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Sean Cochran

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Are you an individual who is suffering from a lower back injury?

Is your lower back stiff and sore when you get out of bed in the morning? Or, heaven forbid, are you one of many individuals that has undergone back surgery?

Probably everyone reading this article has experienced a lower back problem at some time or another in their lives. They are no fun, can be very debilitating, and when it comes to golf, they certainly won’t help lower your handicap or drive the ball 300 yards.

I would like to share with you an e-mail question that I received from my website: “I am a ‘mature’ individual and suffering from lower back disc problems. They are not to the point that requires surgery, but they do limit my ability to play golf.” His e-mail continued to describe his lower back issues and ended with a question: “Would someone like me benefit from your lower back exercises, or would they exacerbate the problem?”

Two stated goals exist for the exercises in my program; number one is injury prevention, and number two is performance improvement. Fairly self-explanatory in terms of their stated goals. Realize even the slightest injury will hurt your golf performance significantly.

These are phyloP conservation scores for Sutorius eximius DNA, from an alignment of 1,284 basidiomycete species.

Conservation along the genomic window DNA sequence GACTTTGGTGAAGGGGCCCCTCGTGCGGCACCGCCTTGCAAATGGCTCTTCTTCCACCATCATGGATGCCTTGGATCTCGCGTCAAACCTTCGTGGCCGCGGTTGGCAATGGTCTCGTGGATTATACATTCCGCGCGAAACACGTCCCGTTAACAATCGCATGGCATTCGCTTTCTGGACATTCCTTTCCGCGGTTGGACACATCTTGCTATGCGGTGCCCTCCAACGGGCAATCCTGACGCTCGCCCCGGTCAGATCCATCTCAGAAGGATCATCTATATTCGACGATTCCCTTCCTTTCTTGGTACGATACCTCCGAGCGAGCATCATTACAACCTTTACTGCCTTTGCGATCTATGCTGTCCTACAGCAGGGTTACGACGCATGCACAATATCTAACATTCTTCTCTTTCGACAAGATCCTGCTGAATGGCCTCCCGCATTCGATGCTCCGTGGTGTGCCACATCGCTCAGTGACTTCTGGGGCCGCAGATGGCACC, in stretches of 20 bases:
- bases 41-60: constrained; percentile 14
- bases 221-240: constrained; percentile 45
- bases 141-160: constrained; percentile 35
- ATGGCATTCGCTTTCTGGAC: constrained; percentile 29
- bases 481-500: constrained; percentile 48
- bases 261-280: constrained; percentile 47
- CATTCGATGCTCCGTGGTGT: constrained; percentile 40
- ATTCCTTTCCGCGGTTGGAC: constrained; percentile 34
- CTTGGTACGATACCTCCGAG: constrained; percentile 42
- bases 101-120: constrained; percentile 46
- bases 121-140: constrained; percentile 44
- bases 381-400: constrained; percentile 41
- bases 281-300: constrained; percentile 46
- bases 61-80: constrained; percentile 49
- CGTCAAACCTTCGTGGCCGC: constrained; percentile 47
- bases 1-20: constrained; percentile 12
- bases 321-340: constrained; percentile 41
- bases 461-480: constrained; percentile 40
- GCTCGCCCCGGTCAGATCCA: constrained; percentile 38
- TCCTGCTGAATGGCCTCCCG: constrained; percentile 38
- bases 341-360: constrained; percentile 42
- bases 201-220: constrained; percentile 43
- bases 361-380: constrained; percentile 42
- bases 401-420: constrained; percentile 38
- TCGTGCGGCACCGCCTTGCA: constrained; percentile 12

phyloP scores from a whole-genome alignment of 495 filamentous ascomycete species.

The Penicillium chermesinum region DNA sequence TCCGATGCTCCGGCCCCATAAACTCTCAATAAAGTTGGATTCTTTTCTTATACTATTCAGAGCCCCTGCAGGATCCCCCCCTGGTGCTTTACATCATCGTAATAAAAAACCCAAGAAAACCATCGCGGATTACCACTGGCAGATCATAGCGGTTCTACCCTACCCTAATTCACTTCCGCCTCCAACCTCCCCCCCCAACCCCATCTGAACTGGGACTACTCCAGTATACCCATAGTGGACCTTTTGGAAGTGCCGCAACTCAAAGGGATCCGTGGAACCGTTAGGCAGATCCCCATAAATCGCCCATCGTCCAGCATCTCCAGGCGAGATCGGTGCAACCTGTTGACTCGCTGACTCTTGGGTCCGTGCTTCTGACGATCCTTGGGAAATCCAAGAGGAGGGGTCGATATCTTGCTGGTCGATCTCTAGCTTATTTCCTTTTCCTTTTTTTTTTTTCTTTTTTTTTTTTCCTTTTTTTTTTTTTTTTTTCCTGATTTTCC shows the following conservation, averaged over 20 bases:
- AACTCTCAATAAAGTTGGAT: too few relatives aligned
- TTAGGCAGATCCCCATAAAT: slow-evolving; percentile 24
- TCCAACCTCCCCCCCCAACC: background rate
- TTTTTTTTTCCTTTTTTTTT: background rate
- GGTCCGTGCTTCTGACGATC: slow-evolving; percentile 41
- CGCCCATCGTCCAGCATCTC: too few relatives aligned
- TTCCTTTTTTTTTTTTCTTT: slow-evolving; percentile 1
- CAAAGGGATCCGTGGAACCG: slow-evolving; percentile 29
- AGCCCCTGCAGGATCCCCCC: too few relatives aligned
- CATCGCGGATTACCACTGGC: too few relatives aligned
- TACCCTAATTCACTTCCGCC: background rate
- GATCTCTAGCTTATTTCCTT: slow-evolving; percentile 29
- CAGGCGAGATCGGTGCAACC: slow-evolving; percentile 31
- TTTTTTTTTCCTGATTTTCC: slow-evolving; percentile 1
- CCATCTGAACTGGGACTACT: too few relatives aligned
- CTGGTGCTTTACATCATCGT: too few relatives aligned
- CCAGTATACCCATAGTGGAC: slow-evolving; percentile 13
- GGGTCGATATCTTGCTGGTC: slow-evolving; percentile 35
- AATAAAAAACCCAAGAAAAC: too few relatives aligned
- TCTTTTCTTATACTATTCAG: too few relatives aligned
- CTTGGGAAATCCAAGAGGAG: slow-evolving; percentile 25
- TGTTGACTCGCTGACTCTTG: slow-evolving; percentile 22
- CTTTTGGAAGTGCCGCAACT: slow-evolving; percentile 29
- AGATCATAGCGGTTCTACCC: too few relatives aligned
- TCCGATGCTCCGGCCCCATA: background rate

I replied to this e-mail with a resounding “yes.”

The exercises in our program will help you with this type of low back disc problem.

Let me explain how exercises for the lower back can assist you.

The lower back is comprised of countless muscles, skeletal structures, and fibrous structures. The fibrous structures are in the form of discs and other types of cartilage. Injuries to the body have what I call a “three tier effect.” If the body is overstressed by any activity like swinging a golf club, lifting heavy boxes, or even typing on a computer, the overload on the body (amount of work performed by the body) will affect the muscular system first. This can be in the form of muscle soreness, tightness, or a slight pull. If I lift too many heavy boxes or swing a club too many times, my muscles are the “first line of defense” to injury.

If I continue to perform this high workload level and ignore what my muscles are telling me, my second line of defense kicks in.

The “second line of defense” is my cartilage and ligament structures (i.e. discs in the lower back).

How do you know if you are suffering from a second tier problem?

Indicators are inflammation, tears, or bulging of a lower back disc. Usually this is when folks go to a doctor. If you are reading this and this paragraph hits a chord, I strongly suggest seeking counsel of a physician.

Finally, if the workloads still continue at a high level, without any intervention, the skeletal structure will be affected. This can be in the formation of bone spurs or stress fractures.

An example of such a situation is the formation of bone spurs commonly found in a pitcher’s elbow or the degeneration of lower back structures in a golfer.